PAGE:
Jun 13, 2017 rated it it was amazing  ·  review of another edition
As always reading this books is a sheer joy and I will be honest the more I can convert to it the better.

The book is sheer fantasy set up to a back drop of historical events and framed with science fiction. Once you have negotiated that you are in for a roller coaster ride you really have no idea where it will take you.

One thing I will say is that even though the book takes time (and I will admit that finding the story suddenly being divided in to books surprised me) the story seems to shift ge
Nick Imrie
This is an extremely jolly time-travelling, swash-buckling adventure! I'm surprised though that it won a science fiction award, as it's clearly fantasy. The time travel here is powered by Egyptian wizards, with no time wasted on specious physics.

Thoroughly recommended for anyone looking for a boys-own adventure: there's plenty of sword-fights, monsters, wizards, evil beggar-kings, revolutions, creepy clowns, and even cameos from great poets like Byron and Coleridge.
Jan 11, 2020 rated it really liked it  ·  review of another edition
Shelves: audiobook, reviewed

4 Stars for Narration by Bronson Pinchot
4.5 Stars for Details, Main Concepts
3 Stars for Pacing

I've been "listening" to this book off & on in a disjointed fashion for about a year. Finally listened to it as a whole piece and not in odd mismatched parts from listening to it as I fall asleep. 😁

What an odd time travel story. An interesting thought experiment. A lover of history ends up thrown back in time and living in various parts of the past. The way of it does not matter as much as w
Daniel Burton
May 13, 2014 rated it it was amazing
It’s been over thirty years since Tim Powers’ The Anubis Gates was published, and the story of treachery, time travel, and long dead gods has aged well.

But then, what should I have expected? It’s Tim Powers. As I think I saw someone else mention about the author, who else could combine Egyptian mythology, Lord Byron, quantum mechanics, sorcererous clowns, and time travel? It is at times dark, other times indulgent, and occasionally syrupy with fantasy. It is, at all times, a complex mystery unfo
Lisa  (not getting friends updates) Vegan
This book was exhausting to read.

It has an extremely convoluted plot and I had to concentrate carefully to avoid feeling confused. I couldn’t decide if I was loving it or irritated by it; I ended up feeling frustrated but found it fascinating too.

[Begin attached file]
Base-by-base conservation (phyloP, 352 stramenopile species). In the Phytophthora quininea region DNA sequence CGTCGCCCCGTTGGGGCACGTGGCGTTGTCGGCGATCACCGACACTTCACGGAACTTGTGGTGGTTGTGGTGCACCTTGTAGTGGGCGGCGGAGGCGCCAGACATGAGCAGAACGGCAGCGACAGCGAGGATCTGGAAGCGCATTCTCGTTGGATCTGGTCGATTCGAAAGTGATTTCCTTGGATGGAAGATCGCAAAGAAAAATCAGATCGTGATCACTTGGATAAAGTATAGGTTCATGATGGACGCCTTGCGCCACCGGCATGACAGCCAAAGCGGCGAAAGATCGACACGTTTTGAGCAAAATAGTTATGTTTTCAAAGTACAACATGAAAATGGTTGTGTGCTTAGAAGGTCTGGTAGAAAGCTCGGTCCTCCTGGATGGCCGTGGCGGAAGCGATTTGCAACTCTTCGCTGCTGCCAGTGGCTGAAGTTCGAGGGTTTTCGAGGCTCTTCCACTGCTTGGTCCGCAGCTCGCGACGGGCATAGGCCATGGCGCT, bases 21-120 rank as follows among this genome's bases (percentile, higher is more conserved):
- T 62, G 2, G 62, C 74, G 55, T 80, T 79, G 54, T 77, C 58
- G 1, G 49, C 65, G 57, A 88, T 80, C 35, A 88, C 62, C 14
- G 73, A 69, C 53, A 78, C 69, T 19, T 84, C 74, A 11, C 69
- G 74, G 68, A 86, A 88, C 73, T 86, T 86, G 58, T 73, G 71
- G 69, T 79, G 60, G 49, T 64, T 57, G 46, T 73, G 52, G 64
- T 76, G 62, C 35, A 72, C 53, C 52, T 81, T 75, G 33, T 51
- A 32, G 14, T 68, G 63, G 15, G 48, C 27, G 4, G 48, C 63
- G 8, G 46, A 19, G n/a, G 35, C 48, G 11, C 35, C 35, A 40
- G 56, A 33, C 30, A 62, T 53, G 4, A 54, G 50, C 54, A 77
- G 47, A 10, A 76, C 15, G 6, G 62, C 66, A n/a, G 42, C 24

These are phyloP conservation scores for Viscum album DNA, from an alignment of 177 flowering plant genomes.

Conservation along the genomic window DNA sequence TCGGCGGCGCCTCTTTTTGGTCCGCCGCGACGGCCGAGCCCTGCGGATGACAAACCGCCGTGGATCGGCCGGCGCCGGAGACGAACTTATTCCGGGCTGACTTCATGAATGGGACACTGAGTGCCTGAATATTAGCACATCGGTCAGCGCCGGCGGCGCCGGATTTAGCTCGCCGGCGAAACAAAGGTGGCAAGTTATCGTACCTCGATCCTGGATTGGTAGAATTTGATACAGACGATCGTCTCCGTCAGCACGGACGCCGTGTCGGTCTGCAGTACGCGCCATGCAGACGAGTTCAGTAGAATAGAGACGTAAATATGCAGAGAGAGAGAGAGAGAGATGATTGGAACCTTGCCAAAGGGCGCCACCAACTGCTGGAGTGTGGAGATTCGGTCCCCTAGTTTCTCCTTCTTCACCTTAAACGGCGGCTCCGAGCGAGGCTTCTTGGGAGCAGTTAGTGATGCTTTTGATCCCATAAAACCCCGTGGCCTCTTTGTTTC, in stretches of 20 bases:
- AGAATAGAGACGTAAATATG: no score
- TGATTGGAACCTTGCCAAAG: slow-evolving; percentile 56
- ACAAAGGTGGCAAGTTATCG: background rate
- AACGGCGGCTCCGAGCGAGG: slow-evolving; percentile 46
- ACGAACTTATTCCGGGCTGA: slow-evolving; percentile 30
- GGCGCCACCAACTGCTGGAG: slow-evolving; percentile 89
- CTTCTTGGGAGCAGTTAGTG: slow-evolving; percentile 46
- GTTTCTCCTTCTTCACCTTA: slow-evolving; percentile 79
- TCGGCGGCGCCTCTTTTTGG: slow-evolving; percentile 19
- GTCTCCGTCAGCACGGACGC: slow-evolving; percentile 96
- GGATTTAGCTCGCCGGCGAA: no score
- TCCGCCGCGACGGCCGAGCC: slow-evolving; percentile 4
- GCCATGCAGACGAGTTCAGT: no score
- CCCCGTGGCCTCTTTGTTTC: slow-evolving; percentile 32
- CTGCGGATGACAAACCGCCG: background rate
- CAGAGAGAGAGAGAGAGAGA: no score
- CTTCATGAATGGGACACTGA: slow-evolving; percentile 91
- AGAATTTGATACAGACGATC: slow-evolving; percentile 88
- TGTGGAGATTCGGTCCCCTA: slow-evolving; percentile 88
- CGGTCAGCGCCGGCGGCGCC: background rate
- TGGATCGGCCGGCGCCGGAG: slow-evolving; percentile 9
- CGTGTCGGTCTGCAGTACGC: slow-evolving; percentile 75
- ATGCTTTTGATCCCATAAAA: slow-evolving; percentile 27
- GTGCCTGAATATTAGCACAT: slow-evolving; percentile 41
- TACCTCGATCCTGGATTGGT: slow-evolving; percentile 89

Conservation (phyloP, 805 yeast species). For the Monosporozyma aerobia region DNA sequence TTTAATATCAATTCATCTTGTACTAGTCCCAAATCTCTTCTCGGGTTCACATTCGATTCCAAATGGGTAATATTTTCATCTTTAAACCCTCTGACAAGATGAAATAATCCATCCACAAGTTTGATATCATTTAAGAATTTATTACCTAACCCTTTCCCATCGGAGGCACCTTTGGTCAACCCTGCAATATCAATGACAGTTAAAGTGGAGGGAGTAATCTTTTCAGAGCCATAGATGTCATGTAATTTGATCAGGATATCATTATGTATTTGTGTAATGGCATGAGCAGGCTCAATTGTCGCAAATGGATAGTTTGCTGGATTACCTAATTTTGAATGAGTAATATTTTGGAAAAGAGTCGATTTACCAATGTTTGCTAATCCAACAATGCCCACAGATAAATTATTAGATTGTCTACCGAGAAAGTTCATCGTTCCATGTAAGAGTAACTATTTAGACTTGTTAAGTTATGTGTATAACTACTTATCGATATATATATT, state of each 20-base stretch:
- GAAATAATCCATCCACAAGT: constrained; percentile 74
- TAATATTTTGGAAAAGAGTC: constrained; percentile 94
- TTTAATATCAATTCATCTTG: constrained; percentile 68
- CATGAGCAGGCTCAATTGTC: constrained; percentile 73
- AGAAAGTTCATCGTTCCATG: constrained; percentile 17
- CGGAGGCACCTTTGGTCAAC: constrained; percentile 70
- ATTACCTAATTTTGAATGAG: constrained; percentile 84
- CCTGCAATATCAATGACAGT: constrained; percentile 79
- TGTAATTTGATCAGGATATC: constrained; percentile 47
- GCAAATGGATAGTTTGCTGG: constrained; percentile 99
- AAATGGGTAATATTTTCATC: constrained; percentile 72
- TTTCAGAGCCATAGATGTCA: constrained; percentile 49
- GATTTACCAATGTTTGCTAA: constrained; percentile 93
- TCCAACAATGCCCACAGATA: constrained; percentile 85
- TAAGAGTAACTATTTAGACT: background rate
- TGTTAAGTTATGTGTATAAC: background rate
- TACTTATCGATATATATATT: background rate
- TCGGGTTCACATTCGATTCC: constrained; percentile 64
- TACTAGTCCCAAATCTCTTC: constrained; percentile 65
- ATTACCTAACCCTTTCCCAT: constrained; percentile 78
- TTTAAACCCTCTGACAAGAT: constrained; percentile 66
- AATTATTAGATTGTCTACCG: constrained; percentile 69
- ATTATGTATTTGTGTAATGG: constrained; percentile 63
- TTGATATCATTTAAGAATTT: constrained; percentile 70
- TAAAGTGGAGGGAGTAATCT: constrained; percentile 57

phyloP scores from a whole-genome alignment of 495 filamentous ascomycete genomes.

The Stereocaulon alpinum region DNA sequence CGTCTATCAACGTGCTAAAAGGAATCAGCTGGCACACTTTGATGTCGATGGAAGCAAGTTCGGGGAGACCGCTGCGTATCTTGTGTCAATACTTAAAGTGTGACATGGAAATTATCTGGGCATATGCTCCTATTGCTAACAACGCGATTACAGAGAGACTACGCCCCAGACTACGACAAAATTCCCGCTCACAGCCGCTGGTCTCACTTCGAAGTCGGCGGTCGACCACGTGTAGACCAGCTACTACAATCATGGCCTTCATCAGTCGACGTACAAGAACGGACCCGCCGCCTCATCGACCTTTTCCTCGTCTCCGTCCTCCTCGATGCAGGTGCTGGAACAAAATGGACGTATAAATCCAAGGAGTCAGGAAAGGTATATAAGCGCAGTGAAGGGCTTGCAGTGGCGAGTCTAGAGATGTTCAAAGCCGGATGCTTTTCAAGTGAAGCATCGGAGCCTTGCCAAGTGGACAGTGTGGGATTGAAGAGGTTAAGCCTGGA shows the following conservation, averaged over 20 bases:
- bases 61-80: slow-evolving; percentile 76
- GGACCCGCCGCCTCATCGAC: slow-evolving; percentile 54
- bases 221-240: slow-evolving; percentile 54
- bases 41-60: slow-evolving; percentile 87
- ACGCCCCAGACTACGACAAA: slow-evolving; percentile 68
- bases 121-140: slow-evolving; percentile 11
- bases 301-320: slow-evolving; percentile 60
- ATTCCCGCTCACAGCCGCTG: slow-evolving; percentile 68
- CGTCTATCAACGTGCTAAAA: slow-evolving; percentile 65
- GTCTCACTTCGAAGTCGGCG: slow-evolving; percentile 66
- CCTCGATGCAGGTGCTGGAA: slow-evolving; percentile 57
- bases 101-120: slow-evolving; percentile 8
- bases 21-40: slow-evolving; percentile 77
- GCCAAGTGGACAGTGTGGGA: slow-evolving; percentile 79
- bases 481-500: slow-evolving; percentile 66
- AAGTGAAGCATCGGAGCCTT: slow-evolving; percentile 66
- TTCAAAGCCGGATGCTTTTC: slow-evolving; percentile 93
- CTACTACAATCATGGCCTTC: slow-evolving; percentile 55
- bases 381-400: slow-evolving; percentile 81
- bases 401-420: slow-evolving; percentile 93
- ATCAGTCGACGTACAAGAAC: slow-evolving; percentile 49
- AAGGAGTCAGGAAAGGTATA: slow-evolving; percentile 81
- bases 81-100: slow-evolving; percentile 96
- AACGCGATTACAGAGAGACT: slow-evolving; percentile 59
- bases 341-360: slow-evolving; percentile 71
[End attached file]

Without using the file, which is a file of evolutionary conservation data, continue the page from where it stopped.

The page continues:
I suppose it earns 4 stars or even 5 for the author managing to put it all together at the end, and that was quite a feat, but my experience of reading it was just that I liked it, nothing more.

I think that too much happened and that there was too much
Dec 28, 2019 rated it did not like it
Shelves: 2019, garbage-shelf
Next year I'll choose my books more wisely!!! ...more
Oct 19, 2011 rated it it was amazing
Tim Powers' fourth novel, 1983's "The Anubis Gates," is a book that I had been meaning to read for years. Chosen for inclusion in both David Pringle's "Modern Fantasy: The Hundred Best Novels" and Jones & Newman's "Horror: 100 Best Books," as well as the recipient of the Philip K. Dick Memorial Award in 1984, the book came with plenty of good word of mouth, to say the least. And, as it turns out, all the ballyhoo back when was fully justified, as this really IS some kind of superb work. As John ...more
Apr 11, 2019 rated it liked it  ·  review of another edition
This review has been hidden because it contains spoilers. To view it, click here.
« previous 1 3 4 5 6 7 8 9 next »

Readers also enjoyed

  • A Matter for Men (War Against the Chtorr #1)
  • Odín y los nueve mundos
  • Las tres muertes de Fermín Salvochea
  • The Difference Engine
  • Beauty
  • Infernal Devices (Infernal Devices, #1)
  • Dying of the Light
  • The Alchemy of Stone
  • Хирург
  • Gloriana
  • Morlock Night
  • FF, Volume 2
  • FF, Volume 3
  • The Warlord of the Air (Oswald Bastable, #1)
  • FF, Volume 1
  • The Knight (The Wizard Knight #1)
  • Red Nails
  • Creatures of Light and Darkness
See similar books…
Timothy Thomas Powers is an American science fiction and fantasy author. Powers has won the World Fantasy Award twice for his critically acclaimed novels Last Call and Declare.

Most of Powers's novels are "secret histories": he uses actual, documented historical events featuring famous people, but shows another view of them in which occult or supernatural factors heavily influence the motivations a

Related Articles

Sarah J. Maas is an author who almost needs no introduction, at least in the world of young and new adult fiction. She's a multiple New York...
226 likes · 27 comments
“Thus Milton refines the question down to a matter of faith," said Coleridge, bringing the lecture to a close, "and a kind of faith more independent, autonomous - more truly strong, as a matter of fact - than the Puritans really sought. Faith, he tells us, is not an exotic bloom to be laboriously maintained by the exclusion of most aspects of the day to day world, nor a useful delusion to be supported by sophistries and half-truths like a child's belief in Father Christmas - not, in short, a prudently unregarded adherence to a constructed creed; but rather must be, if anything, a clear-eyed recognition of the patterns and tendencies, to be found in every piece of the world's fabric, which are the lineaments of God. This is why religion can only be advice and clarification, and cannot carry any spurs of enforcement - for only belief and behavior that is independently arrived at, and then chosen, can be praised or blamed. This being the case, it can be seen as a criminal abridgement of a person's rights willfully to keep him in ignorance of any facts - no piece can be judged inadmissible, for the more stones, both bright and dark, that are added to the mosaic, the clearer is our picture of God.” 14 likes
“The Spoonsize Boys steal the dollhouse toys while the cat by the fire is curled. Then away they floats in their eggshell boats, down the drains to their underground world.” 12 likes
More quotes…